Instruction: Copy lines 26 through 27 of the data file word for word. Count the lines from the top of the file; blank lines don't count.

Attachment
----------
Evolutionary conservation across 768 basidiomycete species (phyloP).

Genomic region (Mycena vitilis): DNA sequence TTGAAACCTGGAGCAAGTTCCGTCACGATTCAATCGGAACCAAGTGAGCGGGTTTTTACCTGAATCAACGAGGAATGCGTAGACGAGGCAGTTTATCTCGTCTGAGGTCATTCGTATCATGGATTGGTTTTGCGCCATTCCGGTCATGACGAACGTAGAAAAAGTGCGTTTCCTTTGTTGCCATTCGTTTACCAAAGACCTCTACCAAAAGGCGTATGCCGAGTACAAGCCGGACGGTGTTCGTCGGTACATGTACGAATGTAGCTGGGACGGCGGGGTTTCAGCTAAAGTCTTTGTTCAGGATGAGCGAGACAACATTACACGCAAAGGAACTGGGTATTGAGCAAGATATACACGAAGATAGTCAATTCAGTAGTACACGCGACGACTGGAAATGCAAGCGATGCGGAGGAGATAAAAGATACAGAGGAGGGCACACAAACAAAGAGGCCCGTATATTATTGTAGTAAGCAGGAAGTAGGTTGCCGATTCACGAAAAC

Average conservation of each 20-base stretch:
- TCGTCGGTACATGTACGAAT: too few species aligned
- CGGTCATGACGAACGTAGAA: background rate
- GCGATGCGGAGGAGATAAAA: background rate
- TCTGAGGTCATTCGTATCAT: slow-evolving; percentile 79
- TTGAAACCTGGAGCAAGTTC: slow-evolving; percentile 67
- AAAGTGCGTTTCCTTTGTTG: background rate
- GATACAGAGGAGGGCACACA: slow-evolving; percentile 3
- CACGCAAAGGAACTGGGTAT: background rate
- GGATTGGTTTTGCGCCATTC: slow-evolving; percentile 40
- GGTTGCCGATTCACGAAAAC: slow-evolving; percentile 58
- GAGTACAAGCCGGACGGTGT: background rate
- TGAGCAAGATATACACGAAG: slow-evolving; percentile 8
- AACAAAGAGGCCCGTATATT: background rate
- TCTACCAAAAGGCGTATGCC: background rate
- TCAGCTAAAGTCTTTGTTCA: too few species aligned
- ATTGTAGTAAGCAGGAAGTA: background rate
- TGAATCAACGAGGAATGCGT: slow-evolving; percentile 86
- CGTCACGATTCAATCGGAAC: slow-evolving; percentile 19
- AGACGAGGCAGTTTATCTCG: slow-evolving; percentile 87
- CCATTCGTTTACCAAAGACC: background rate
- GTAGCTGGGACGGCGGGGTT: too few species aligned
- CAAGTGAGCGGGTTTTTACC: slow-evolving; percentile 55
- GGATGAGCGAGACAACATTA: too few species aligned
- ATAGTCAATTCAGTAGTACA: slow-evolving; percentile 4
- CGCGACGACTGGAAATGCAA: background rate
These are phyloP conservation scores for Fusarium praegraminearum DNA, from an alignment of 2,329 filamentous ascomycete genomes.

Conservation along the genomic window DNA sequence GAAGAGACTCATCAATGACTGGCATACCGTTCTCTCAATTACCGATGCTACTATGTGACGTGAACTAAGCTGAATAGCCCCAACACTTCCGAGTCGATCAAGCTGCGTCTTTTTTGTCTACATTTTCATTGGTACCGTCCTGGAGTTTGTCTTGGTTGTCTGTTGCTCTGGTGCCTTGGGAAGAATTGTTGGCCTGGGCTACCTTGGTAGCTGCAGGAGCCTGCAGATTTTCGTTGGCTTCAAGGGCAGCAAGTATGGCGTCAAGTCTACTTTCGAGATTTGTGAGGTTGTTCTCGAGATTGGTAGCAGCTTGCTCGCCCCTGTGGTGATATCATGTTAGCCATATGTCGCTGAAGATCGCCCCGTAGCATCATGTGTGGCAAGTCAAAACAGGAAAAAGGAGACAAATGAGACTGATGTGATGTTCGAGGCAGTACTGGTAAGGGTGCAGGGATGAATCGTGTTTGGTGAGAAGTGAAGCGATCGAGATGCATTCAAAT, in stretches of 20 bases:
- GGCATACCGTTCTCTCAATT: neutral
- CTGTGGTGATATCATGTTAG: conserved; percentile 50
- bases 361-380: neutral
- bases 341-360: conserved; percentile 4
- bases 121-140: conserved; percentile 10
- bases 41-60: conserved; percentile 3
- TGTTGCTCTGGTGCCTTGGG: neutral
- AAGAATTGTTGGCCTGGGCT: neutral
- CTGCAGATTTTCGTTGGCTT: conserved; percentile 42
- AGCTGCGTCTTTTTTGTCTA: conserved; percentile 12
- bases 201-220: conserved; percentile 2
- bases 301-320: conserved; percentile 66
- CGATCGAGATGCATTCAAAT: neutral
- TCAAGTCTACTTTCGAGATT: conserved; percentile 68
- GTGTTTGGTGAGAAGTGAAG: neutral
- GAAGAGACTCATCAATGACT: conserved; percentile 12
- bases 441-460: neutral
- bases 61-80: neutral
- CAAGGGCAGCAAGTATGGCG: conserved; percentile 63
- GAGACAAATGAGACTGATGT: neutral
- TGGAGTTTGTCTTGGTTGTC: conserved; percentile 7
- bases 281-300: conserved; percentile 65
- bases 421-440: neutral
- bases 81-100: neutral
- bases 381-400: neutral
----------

- GGATGAGCGAGACAACATTA: too few species aligned
- ATAGTCAATTCAGTAGTACA: slow-evolving; percentile 4